Theses Doctoral

# New Primitives for Tackling Graph Problems and Their Applications in Parallel Computing

Zhong, Peilin

We study fundamental graph problems under parallel computing models. In particular, we consider two parallel computing models: Parallel Random Access Machine (PRAM) and Massively Parallel Computation (MPC). The PRAM model is a classic model of parallel computation. The efficiency of a PRAM algorithm is measured by its parallel time and the number of processors needed to achieve the parallel time. The MPC model is an abstraction of modern massive parallel computing systems such as MapReduce, Hadoop and Spark. The MPC model captures well coarse-grained computation on large data --- data is distributed to processors, each of which has a sublinear (in the input data) amount of local memory and we alternate between rounds of computation and rounds of communication, where each machine can communicate an amount of data as large as the size of its memory. We usually desire fully scalable MPC algorithms, i.e., algorithms that can work for any local memory size. The efficiency of a fully scalable MPC algorithm is measured by its parallel time and the total space usage (the local memory size times the number of machines).

Consider an 𝑛-vertex 𝑚-edge undirected graph 𝐺 (either weighted or unweighted) with diameter 𝐷 (the largest diameter of its connected components). Let 𝑁=𝑚+𝑛 denote the size of 𝐺. We present a series of efficient (randomized) parallel graph algorithms with theoretical guarantees. Several results are listed as follows:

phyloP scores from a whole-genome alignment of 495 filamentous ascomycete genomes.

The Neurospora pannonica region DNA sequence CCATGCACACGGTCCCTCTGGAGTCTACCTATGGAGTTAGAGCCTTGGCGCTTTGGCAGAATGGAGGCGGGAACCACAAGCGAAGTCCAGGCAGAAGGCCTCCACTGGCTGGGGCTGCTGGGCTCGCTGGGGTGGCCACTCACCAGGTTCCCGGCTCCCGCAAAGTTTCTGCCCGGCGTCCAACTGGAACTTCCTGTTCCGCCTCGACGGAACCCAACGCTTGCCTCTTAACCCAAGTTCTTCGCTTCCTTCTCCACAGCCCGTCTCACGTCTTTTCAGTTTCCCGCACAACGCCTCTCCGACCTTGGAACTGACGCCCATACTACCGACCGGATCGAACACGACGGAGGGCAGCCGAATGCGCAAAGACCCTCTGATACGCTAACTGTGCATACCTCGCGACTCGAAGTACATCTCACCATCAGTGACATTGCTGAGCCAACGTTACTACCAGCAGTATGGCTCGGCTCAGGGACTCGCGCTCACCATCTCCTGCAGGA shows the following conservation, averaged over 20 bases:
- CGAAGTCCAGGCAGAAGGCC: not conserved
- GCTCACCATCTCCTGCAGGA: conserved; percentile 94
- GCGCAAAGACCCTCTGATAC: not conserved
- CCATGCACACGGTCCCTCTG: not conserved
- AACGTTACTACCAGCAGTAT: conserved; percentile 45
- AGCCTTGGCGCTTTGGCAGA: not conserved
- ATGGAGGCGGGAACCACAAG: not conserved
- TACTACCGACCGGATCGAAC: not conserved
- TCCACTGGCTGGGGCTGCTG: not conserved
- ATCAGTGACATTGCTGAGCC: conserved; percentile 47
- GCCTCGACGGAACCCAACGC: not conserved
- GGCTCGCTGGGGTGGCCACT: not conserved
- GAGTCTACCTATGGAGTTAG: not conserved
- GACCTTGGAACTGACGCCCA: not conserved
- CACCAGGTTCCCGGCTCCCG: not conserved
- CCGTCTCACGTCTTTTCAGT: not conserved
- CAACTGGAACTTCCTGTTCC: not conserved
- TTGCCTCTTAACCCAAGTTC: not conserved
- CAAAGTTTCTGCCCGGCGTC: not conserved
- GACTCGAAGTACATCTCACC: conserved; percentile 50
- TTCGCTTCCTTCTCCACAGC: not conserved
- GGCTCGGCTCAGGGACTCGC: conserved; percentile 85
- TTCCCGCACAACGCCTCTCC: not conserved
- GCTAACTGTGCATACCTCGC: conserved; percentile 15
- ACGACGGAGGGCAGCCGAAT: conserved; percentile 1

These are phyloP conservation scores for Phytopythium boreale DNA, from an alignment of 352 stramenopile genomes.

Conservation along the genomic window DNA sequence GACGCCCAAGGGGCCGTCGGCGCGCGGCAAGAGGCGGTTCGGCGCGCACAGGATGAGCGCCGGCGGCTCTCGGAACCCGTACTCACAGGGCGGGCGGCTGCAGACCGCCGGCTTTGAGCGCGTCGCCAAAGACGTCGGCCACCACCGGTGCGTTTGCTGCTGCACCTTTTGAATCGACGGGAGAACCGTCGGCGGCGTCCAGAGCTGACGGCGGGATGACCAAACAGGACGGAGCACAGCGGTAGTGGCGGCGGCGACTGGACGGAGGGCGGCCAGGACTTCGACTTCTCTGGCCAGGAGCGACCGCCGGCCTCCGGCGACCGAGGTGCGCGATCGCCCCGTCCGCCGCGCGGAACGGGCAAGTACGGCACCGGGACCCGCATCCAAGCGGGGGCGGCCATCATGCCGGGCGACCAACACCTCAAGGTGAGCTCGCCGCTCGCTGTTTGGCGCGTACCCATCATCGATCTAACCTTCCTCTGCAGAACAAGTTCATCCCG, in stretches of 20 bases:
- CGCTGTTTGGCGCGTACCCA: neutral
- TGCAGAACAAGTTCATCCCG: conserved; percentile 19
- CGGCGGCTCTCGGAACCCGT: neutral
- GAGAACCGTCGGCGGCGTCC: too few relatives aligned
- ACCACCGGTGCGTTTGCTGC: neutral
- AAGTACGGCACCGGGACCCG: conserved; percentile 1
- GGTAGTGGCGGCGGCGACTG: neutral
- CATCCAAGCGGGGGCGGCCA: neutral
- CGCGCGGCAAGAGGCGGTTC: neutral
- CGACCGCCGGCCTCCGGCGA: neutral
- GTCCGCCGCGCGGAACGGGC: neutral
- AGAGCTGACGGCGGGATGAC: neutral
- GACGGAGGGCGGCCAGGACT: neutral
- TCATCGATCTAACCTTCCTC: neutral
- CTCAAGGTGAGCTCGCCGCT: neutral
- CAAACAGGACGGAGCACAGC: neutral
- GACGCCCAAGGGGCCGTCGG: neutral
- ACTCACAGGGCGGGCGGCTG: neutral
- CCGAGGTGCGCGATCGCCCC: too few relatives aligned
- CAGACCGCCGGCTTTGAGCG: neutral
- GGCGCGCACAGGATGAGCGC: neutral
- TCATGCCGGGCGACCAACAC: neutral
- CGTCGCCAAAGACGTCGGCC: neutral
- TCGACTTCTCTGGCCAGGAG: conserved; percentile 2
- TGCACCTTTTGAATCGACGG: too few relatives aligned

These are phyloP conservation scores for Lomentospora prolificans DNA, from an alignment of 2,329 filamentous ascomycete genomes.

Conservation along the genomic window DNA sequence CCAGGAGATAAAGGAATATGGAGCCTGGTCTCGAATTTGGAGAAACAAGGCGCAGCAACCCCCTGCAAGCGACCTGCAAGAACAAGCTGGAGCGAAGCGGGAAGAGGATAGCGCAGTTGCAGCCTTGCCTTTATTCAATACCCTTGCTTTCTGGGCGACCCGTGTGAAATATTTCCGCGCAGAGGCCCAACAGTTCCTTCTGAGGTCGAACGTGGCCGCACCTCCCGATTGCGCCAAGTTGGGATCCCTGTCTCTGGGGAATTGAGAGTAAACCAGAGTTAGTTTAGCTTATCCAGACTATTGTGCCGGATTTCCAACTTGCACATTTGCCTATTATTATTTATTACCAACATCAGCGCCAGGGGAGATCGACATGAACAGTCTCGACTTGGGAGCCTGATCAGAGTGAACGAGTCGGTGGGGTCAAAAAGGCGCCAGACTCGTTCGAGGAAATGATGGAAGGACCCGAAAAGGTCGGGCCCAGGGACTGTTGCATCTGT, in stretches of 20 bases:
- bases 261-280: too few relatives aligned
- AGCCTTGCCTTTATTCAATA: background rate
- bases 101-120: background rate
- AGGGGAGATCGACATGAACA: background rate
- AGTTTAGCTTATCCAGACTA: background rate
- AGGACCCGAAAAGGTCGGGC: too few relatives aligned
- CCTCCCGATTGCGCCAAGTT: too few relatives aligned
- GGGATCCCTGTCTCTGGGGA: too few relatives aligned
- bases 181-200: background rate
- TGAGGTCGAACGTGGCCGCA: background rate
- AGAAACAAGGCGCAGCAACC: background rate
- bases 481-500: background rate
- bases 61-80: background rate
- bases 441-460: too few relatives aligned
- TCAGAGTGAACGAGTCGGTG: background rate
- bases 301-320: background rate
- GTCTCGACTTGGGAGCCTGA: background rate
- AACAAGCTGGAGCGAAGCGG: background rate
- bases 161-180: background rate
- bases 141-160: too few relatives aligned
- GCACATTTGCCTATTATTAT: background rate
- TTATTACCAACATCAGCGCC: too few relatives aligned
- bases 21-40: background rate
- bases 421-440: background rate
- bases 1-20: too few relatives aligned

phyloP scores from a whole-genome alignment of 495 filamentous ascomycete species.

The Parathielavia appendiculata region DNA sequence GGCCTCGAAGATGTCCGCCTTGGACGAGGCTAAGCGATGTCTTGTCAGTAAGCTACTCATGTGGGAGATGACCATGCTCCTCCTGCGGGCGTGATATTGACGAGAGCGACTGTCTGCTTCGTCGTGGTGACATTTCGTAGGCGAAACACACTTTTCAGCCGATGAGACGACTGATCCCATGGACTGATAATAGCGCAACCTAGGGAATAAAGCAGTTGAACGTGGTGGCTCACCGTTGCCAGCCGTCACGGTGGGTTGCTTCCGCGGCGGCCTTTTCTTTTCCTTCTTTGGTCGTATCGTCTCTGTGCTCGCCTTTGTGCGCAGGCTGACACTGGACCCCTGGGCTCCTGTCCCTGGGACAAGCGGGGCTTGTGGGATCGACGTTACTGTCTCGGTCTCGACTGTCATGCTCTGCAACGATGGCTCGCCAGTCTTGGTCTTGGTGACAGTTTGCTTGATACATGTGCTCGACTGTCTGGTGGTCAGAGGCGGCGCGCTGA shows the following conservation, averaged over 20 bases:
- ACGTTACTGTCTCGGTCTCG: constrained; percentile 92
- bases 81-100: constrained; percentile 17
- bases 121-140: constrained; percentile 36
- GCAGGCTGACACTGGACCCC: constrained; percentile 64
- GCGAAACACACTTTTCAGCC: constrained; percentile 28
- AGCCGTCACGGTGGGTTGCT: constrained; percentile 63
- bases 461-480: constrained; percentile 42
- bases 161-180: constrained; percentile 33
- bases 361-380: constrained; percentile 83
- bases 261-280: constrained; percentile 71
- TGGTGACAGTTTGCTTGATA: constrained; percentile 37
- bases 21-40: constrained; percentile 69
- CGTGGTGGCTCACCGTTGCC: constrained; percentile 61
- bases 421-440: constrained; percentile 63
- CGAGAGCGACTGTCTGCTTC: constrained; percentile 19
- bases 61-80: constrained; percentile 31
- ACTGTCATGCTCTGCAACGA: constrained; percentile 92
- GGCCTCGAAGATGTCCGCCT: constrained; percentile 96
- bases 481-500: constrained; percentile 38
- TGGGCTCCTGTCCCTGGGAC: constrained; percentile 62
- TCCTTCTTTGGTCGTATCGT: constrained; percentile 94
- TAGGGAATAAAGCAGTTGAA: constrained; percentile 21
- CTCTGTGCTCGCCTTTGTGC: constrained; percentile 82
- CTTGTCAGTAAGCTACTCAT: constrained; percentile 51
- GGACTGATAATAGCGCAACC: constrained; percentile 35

1) Fully scalable MPC algorithms for graph connectivity and spanning forest using 𝑂(𝑁) total space and 𝑂(log 𝐷loglog_{𝑁/𝑛} 𝑛) parallel time.

2) Fully scalable MPC algorithms for 2-edge and 2-vertex connectivity using 𝑂(𝑁) total space where 2-edge connectivity algorithm needs 𝑂(log 𝐷loglog_{𝑁/𝑛} 𝑛) parallel time, and 2-vertex connectivity algorithm needs 𝑂(log 𝐷⸱log²log_{𝑁/𝑛} n+\log D'⸱loglog_{𝑁/𝑛} 𝑛) parallel time. Here 𝐷' denotes the bi-diameter of 𝐺.

3) PRAM algorithms for graph connectivity and spanning forest using 𝑂(𝑁) processors and 𝑂(log 𝐷loglog_{𝑁/𝑛} 𝑛) parallel time.

4) PRAM algorithms for (1 + 𝜖)-approximate shortest path and (1 + 𝜖)-approximate uncapacitated minimum cost flow using 𝑂(𝑁) processors and poly(log 𝑛) parallel time.

These algorithms are built on a series of new graph algorithmic primitives which may be of independent interests.

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